He briefly enrolled at the University of Denver prior to spending part of 1985-86 at Berklee College of Music, which he abandoned to become a Messenger with Art Blakey. Jackson would later finish his undergraduate degree and obtained a master’s degree from the State University of New York at Purchase where he later taught.

The hard bop, soul and mainstream tenor saxophonist has played with the Harper Brothers, Benny Green, Freddie Hubbard and Elvin Jones among others. He has fourteen albums as a leader, mainly on the Criss Cross and Blue Note labels. In between performing, touring or recording, he heads the Jackie McLean Institute of Jazz at the Hartt School at the University of Hartford and has been doing so since 2013.


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BOBBI HUMPHREY

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Bobbi Humphrey was born Barbara Ann Humphrey on April 25, 1950 in Marlin, Texas but was raised in Dallas. She studied classical and jazz styles before graduating from Lincoln High School in 1968 and then continued her studies at Texas Southern University and Southern Methodist University. When Dizzy Gillespie saw her play at a talent contest at Southern Methodist, he inspired her to pursue a musical career in new York City.

Humphrey followed his advice, getting her first big break performing at the Apollo Theatre on Amateur Night. She eventually began playing regularly throughout the city. By 1972, she was recording for the Blue Note Jazz label, one of the first female instrumentalists to do so. Since her debut for the label she has performed with Duke Ellington, Lee Morgan, George Benson and Stevie Wonder amongst a host of other musicians.

 In 1976, she was named Best Female Instrumentalist by Billboard. In 1994 Humphrey launched her label, Paradise Sounds Records, releasing Passion Flute, which continues to be one of her best-selling recordings. She has played the Hollywood Bowl, Carnegie Hall, Montreux Jazz Festival and the Russian River Jazz Festival in Northern California, as well as other venues around the world.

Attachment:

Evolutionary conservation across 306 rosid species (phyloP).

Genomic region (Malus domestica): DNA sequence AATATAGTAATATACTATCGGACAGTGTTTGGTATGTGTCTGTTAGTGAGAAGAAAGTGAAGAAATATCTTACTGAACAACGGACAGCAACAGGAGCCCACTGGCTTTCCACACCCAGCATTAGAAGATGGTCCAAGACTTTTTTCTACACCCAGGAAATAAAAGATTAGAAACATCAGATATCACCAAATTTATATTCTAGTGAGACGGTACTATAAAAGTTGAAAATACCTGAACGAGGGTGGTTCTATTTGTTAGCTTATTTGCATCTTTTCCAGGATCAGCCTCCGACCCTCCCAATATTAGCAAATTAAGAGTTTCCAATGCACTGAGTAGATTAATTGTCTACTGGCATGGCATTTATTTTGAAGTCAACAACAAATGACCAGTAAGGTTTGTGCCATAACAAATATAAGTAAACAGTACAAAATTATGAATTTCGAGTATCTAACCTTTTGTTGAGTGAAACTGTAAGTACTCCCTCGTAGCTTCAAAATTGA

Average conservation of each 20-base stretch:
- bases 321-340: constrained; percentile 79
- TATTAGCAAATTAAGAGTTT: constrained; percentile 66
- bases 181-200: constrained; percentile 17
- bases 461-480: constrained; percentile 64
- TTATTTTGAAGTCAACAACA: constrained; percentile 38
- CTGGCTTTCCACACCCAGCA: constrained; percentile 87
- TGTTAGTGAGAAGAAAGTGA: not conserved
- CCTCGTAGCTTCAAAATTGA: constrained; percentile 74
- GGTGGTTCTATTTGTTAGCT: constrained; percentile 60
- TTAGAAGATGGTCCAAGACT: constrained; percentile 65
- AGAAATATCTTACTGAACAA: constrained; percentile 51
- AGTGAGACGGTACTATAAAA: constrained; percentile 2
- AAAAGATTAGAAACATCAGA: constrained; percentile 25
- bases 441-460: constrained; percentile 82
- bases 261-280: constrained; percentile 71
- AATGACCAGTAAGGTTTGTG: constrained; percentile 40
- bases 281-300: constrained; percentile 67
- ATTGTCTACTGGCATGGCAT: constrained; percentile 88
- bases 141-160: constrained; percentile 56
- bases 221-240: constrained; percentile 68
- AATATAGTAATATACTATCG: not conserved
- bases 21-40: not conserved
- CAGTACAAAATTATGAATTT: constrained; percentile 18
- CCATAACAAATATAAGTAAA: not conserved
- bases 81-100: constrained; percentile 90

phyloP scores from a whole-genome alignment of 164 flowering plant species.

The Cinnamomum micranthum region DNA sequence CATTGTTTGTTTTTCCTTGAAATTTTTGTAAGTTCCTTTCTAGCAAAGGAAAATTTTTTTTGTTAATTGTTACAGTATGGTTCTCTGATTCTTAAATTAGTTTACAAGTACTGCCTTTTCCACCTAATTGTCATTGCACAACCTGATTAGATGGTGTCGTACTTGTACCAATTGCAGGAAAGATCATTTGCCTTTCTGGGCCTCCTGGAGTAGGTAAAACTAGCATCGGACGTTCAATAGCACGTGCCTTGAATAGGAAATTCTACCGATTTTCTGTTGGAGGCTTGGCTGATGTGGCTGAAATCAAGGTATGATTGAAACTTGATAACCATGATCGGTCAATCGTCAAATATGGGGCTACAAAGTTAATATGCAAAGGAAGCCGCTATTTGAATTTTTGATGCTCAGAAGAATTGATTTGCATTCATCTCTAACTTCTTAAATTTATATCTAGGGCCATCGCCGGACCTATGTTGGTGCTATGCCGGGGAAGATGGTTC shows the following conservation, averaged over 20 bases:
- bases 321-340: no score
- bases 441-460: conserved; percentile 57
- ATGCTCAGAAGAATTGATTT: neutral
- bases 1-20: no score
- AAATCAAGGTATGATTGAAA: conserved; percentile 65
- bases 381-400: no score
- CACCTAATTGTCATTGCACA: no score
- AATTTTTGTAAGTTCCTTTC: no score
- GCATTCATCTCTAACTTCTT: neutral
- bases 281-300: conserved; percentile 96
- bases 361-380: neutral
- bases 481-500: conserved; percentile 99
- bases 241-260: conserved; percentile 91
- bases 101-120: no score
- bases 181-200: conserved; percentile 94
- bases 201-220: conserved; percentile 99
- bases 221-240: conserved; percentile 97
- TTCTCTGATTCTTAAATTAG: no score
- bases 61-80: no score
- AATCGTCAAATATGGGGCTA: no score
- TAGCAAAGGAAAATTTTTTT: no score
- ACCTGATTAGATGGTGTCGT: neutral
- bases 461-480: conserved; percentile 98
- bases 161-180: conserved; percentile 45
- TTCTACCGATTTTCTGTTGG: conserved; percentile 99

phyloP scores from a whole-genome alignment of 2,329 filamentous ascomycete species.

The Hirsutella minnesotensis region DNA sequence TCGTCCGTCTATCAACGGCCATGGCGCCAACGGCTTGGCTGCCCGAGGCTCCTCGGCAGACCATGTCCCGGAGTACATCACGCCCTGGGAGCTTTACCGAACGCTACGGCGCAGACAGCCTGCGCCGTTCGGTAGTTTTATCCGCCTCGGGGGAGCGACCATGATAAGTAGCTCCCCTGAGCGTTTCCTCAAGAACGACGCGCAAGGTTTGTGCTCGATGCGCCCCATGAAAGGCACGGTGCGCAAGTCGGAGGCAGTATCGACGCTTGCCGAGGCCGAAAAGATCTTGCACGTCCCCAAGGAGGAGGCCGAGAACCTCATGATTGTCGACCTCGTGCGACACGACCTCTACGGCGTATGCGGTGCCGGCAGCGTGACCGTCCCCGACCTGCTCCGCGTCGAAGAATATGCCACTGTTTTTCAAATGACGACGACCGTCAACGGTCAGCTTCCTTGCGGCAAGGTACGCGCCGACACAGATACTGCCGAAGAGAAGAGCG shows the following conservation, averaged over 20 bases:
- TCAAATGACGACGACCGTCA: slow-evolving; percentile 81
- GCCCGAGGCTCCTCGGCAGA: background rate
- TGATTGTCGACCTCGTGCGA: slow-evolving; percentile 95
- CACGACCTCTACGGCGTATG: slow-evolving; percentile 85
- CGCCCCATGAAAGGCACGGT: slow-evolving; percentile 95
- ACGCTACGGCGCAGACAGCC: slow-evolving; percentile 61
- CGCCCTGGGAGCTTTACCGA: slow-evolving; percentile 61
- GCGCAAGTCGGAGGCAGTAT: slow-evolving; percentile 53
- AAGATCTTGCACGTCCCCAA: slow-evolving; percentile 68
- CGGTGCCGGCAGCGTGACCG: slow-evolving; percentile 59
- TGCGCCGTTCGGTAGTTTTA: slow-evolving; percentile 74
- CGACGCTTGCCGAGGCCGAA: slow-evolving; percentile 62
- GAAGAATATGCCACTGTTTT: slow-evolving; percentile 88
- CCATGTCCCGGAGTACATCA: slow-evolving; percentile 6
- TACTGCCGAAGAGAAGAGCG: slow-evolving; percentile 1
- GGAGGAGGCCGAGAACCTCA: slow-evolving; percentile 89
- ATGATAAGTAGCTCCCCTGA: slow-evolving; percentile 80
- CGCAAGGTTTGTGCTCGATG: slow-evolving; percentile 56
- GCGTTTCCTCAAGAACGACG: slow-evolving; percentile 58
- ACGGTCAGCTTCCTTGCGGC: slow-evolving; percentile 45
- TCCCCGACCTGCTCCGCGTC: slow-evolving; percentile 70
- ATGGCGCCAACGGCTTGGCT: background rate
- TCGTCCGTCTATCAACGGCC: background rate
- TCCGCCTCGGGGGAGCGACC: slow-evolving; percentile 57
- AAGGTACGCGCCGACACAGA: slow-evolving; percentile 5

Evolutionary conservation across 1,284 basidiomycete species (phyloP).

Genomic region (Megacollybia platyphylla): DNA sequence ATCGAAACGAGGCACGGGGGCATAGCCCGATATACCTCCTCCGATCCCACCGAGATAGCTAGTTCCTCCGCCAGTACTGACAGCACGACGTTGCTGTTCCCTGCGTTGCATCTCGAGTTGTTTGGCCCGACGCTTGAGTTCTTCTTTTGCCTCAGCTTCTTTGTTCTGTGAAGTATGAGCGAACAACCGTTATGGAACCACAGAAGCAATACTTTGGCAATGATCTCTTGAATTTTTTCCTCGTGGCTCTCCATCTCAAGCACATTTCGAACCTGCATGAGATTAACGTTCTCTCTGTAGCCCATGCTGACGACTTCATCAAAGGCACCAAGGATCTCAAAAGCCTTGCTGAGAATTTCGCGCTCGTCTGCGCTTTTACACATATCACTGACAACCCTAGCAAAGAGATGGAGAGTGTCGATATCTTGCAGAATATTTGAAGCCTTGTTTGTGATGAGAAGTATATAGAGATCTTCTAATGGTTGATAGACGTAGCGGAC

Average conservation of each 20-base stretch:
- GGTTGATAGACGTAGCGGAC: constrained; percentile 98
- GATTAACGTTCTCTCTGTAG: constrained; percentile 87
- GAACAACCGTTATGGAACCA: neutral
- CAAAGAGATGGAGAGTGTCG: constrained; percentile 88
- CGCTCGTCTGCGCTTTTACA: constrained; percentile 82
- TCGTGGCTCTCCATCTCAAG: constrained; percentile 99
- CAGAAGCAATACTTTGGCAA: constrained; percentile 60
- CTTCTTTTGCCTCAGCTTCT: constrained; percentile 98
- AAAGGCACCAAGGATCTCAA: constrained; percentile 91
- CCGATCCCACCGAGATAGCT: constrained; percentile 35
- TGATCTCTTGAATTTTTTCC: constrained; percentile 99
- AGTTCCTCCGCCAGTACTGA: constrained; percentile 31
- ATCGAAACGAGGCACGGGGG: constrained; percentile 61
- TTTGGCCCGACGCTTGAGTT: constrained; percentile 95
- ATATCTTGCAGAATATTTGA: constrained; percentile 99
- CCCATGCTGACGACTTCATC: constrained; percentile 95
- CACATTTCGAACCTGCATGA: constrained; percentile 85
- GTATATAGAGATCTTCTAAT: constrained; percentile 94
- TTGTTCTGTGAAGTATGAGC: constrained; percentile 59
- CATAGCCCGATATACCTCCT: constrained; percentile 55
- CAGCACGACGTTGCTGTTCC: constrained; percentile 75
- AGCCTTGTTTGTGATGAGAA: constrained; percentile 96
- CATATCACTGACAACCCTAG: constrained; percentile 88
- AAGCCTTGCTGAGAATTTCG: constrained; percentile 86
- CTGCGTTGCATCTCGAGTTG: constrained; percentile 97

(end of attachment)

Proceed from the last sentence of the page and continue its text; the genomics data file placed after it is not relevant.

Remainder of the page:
Flautist and vocalist Bobbi Humphrey has a dozen albums in her catalogue, having taken a break from recording from 1979-1989 and has not recorded an album since her best selling Passion Flute in 1994. She continues to perform fusion, jazz funk and soul jazz music styles, compose, produce and tour.


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JIMMY MCGRIFF

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Jimmy McGriff was born James Harrell McGriff on April 3, 1936 in Germantown, Pennsylvania and started playing piano at the age of five. By his teens he learned to play vibes, alto saxophone, drums and upright bass. His first group was as bassist in a piano trio. When he joined the United States Army he served as an MP during the Korean War, later became a police officer in Philadelphia for two years.

Music kept drawing McGriff’s attention away from the police force. His childhood friend, Jimmy Smith began earning a substantial reputation and he became entranced by the organ sound while Richard Groove Holmes played at his sister’s wedding. Holmes went on to become his teacher and friend.

Buying his first Hammond B-3 organ in 1956, spent six months learning the instrument, and then studied at New York’s Juilliard School. Influenced by Count Basie, Howard “The Demon” Whaley, Austin Mitchell and Milt Buckner with whom he studied privately and as well with Jimmy Smith and Sonny Gatewood.

Forming a combo Jimmy played around Philadelphia often featuring tenor saxophonist Charles Earland, who soon switched to the instrument. During this time, McGriff also accompanied such artists as Don Gardner, Arthur Prysock, Candido and Carmen McRae, who came through town for local club dates.